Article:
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Reducing Gas Consumption For Baking

Reducing Gas Consumption For Baking

Energy usage for baking

Our biscuit baking industry is a major consumer of gas throughout all international markets. Ovens have a large carbon footprint and emit greenhouse gases. Now in many countries the baking industry faces high cost increases for gas. Ultimately electricity generated from renewables will become more widely used for new ovens. However for existing lines the maximum efficiency and reduction of gas consumption is a priority. Typical profiles for energy usage for gas fired ovens are shown from two major oven suppliers.

  1 2
Product 38.2% 40%
Heat loss 13.0% 25%
Oven conveyor 6.9%  
Flues 41.9% 35%
Total 100% 100%

The baking of the products accounts for 38.2 – 40% of the heat input. Heat loss through the extraction flues accounts for an average of 38%. Heat loss through the insulation and the oven conveyor accounts for an average of 22%.

Comparison of Direct Fired ovens and Indirect Fired ovens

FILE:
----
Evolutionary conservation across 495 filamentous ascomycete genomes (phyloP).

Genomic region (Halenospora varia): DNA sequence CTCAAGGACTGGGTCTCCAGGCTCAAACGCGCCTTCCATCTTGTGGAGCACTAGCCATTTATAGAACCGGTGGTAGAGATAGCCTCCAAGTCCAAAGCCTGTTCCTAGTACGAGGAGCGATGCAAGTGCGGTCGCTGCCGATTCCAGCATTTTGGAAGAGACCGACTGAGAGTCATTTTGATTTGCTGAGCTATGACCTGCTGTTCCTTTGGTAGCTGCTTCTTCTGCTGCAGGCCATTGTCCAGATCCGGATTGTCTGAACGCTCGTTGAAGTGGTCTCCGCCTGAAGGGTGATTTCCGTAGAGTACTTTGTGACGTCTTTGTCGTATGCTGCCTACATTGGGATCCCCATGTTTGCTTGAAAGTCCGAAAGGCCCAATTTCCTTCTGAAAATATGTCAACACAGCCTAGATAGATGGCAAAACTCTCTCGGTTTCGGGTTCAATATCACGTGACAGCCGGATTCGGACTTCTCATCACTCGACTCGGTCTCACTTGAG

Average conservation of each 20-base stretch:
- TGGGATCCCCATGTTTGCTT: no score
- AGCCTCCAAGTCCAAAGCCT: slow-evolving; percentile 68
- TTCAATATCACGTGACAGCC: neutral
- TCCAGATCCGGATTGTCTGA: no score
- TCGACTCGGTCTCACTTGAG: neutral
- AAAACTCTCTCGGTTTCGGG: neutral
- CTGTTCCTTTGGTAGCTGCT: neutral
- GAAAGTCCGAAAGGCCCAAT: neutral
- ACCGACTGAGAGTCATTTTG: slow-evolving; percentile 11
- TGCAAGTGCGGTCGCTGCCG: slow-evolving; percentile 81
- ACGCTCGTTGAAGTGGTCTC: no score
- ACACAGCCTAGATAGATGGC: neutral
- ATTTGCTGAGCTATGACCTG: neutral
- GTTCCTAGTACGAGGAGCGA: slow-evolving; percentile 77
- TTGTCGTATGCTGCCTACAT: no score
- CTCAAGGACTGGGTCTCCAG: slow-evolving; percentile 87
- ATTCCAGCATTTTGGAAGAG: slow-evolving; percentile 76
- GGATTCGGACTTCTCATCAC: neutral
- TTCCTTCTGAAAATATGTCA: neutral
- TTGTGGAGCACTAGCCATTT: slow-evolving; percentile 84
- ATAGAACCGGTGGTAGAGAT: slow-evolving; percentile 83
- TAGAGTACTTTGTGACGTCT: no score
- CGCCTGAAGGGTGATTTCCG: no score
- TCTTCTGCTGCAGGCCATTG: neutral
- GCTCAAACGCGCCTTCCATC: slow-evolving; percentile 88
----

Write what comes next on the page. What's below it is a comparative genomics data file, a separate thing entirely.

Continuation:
For Direct Gas Fired ovens and Direct Convection ovens, all the combustion air and products of combustion enter the baking chamber and are extracted with the moisture from the products. This accounts for the considerable heat loss though the flues, 35% - 41.9% in the examples above.

Direct Convection baking system
Image 1: Direct Convection baking system

For Indirect Radiant (or cyclotherm) ovens, the combustion air and products of combustion are continuously re-cycled in the radiant heating system. The extraction flues only extract sufficient air from the baking chamber to reduce the moisture content of the products. The Indirect Fired ovens have less heat loss from the baking chamber through flues. This heat loss is reduced to a minimum.